The regulation has been in force for three years but questions abound about effective enforcement with Ireland’s DPC in the spotlight.
The General Data Protection Regulation, the EU’s equally vaunted and criticised data protection law, turns three years old today.
GDPR came into force on 25 May 2018, promising a new age in privacy rights for Europeans. On paper, the legislation was a significant achievement but its enforcement since then has been tumultuous to say the least.
Many proponents of the law focused in on the remit for issuing very large fines – up to 4pc of global turnover or €20m, whichever is higher – as a game changer and deterrent against lax compliance at companies, especially the larger tech firms.
To date, around 660 fines have been issued by various data protection authorities in Europe with a tally of €292m.
One of the first major fines was €50m imposed against Google by French authority CNIL over lack of transparency in its data consent terms in France.
Other bumper fines included €35.3m against H&M for snooping on employees, €27.8m against Italian telco TIM, €22m against British Airways and €20.4m against Marriott International.
It’s not just big companies that have felt the wrath of fines. A school in Belgium, a supermarket in Italy and a police officer in Estonia have all been hit with GDPR fines of varying amounts.
But the promise of whopper fines against the biggest, data-hungry tech companies hasn’t quite come to fruition.
DPC in the spotlight
Enforcement of GDPR has attracted a lot of criticism, with a great of deal of that placed on Ireland’s Data Protection Commission (DPC). It is an authority that found itself at the centre of the world’s gaze with GDPR.
By virtue of the fact that so many major US tech companies have their EU headquarters in Ireland, these firms are answerable to the DPC under GDPR. It has meant a hefty workload for the regulator.
GDPR established a mechanism called the ‘one-stop-shop’, which allows the likes of Facebook, Google, Twitter and most recently TikTok to handle much of their GDPR responsibilities in one country. In this case, Ireland.
The DPC handles many cross-border complaints under GDPR against several major tech companies. While there are around two dozen major tech probes in the works, the DPC has faced much scrutiny from civil society groups and fellow regulators around the pace of its investigations.
The DPC has pushed back on these claims, arguing that investigations take time and resources and are not something to be rushed. In a recent Oireachtas hearing, Data Protection Commissioner Helen Dixon accused some of her critics of “exaggeration”.
At that same hearing, virtually, was Max Schrems, the Austrian privacy activist that has led a charge against the data practices of Facebook and is a regular critic of Europe’s data protection authorities in their enforcement of GDPR. Schrems took the opportunity to double down on his critiques of the Irish DPC.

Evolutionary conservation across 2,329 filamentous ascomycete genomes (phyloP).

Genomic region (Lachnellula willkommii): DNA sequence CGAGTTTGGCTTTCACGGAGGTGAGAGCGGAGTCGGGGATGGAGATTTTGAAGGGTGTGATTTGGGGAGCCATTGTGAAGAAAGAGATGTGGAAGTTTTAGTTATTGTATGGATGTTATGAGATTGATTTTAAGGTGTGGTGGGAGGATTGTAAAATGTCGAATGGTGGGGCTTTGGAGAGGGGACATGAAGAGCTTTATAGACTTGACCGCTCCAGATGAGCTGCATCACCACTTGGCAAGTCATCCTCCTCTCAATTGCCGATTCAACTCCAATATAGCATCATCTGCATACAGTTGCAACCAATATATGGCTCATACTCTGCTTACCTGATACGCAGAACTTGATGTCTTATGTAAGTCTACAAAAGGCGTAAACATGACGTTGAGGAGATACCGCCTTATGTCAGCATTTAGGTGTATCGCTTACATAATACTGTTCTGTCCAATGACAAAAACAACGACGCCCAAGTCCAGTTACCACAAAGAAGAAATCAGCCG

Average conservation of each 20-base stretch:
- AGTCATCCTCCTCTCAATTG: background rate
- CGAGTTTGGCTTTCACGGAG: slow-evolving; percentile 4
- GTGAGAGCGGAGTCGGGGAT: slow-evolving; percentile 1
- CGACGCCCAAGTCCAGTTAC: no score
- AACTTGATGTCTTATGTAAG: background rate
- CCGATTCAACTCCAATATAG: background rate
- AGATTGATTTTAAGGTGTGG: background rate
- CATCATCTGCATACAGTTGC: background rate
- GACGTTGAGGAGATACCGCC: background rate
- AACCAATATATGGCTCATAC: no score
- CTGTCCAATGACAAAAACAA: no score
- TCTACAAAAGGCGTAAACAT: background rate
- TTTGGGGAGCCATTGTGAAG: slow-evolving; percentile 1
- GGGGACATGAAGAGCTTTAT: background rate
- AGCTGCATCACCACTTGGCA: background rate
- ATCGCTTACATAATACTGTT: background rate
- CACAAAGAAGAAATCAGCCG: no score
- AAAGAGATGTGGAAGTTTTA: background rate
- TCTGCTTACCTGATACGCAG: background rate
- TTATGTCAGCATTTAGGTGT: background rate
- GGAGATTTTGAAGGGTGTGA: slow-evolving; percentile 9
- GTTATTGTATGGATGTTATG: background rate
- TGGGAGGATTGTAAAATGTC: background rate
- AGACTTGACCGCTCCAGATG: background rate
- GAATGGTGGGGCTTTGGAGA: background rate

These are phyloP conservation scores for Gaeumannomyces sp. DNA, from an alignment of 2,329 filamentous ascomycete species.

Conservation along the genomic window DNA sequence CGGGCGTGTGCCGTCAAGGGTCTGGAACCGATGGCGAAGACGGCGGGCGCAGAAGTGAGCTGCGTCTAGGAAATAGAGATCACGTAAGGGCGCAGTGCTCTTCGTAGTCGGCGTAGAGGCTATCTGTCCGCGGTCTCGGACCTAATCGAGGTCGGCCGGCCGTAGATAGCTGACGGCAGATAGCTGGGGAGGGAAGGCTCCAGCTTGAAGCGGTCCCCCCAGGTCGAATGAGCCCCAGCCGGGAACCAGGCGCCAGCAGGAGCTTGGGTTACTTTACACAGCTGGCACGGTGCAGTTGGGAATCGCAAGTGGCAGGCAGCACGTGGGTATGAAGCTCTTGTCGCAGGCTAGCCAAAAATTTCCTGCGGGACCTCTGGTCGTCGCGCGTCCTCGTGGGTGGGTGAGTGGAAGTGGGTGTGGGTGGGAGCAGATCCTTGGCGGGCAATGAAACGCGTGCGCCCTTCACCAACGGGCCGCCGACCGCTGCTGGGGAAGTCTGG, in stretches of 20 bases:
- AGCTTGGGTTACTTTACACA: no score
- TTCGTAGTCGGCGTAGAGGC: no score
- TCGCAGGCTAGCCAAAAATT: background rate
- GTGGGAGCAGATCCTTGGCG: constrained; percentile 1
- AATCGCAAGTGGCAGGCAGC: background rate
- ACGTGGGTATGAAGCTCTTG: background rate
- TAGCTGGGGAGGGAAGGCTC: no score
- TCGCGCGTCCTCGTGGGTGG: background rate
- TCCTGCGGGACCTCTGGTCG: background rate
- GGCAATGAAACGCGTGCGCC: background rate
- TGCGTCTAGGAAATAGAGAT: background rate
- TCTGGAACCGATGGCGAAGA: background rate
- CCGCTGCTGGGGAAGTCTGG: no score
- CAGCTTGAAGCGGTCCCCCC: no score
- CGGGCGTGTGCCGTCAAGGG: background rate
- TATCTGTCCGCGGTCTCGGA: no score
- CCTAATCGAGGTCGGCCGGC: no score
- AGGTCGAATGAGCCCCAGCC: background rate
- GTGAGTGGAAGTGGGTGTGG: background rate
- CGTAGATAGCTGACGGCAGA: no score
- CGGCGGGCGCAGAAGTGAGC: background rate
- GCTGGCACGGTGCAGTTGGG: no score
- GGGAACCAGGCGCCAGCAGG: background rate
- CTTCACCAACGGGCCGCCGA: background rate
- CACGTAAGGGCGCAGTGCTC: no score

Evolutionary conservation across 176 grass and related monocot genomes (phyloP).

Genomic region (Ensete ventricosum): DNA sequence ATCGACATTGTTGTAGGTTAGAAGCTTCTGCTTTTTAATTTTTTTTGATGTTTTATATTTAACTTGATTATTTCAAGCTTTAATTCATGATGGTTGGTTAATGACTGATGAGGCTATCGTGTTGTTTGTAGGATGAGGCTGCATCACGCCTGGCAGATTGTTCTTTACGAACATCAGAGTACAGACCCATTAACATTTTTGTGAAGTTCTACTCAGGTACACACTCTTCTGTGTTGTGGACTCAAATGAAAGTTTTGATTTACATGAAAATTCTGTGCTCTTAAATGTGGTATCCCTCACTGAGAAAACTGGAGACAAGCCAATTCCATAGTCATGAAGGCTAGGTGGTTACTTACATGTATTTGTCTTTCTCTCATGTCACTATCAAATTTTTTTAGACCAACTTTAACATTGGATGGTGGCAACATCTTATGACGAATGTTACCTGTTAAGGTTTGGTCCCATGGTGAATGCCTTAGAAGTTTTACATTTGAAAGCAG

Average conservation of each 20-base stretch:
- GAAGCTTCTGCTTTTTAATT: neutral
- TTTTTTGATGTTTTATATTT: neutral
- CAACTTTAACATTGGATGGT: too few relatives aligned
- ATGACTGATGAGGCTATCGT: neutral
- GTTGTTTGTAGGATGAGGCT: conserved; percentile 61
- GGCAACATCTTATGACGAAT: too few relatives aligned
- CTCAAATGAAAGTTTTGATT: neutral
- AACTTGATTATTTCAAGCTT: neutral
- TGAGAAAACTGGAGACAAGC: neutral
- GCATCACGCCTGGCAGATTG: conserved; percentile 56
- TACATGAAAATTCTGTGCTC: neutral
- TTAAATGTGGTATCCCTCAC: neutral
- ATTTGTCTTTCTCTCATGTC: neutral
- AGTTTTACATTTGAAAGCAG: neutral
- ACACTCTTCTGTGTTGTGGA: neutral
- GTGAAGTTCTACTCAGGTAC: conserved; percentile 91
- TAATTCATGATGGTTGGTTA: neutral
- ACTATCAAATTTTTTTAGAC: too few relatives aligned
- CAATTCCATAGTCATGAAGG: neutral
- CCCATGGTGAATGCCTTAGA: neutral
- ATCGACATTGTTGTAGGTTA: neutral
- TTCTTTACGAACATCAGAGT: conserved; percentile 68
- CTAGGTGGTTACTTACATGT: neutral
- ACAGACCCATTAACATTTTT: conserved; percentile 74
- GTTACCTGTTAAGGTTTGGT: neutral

As of this writing, the DPC has handed down one sanction against a major tech company in a cross-border investigation. That was against Twitter with a fine of €450,000. The investigation was subject to a review by the European Data Protection Board and the figure drew much scrutiny.
It sums up the tense relationship that has emerged through GDPR between expectations and due process.
That boiled over last week when MEPs in the European Parliament voted in favour of opening infringement proceedings against Ireland over its approach to enforcement.
But placing the spotlight on the DPC has drawn some pushback as well with Irish MEP Clare Daly, when speaking to reporters last week, saying the scolding of Ireland is disproportionate and that the system itself is flawed.
“There are weaknesses with GDPR enforcement, there’s no question about that. But laying the blame of that almost exclusively on the door of the Irish DPC is absolutely wrong and unfortunately the media has taken that stance in a lot of countries,” she said.
“It ignores the fact that the system and the way in which the GDPR is structured in and of itself facilitates delays.”
Other regulators have come under scrutiny for perceived slow actions too. Luxembourg’s data protection authority, which has oversight on Amazon in Europe, has faced censure over its enforcement of GDPR.
Many critics of the current GDPR system would like to see the end of the one-stop-mechanism and greater collaboration between authorities in Europe to share the workload around and speed up inquiries.
Hamburg’s regulator, which has been particularly active against major tech companies and levied the large fine against H&M last year, is one of the most vocal critics of the system.
“The one-stop-shop procedure has shown massive deficits as it leads to inefficiency, bureaucratic structures and to massive differences between law enforcement in purely national and EU-wide procedures,” Johannes Caspar, the Hamburg chief, said earlier this year.
Wojciech Wiewiórowski, the European Data Protection Supervisor, has also said some reforms to the one-stop-shop may be needed, but others have flagged that reforming a law that is only three years old is unnecessary.
Despite the intense debates around enforcement, GDPR is still held up internationally as a benchmark for data protection laws. US states, namely California, have followed suit with their own state privacy laws that take many cues from GDPR, while Brazil enacted its federal data protection law in 2020, bearing many similar hallmarks to Europe.
Back in Dublin, the DPC is expected to soon announce the results of its investigation into WhatsApp with a large fine in the region of €30m to €50m mooted by sources. After three years of bedding into a vast new law, it could set the stage for the coming years of GDPR enforcement.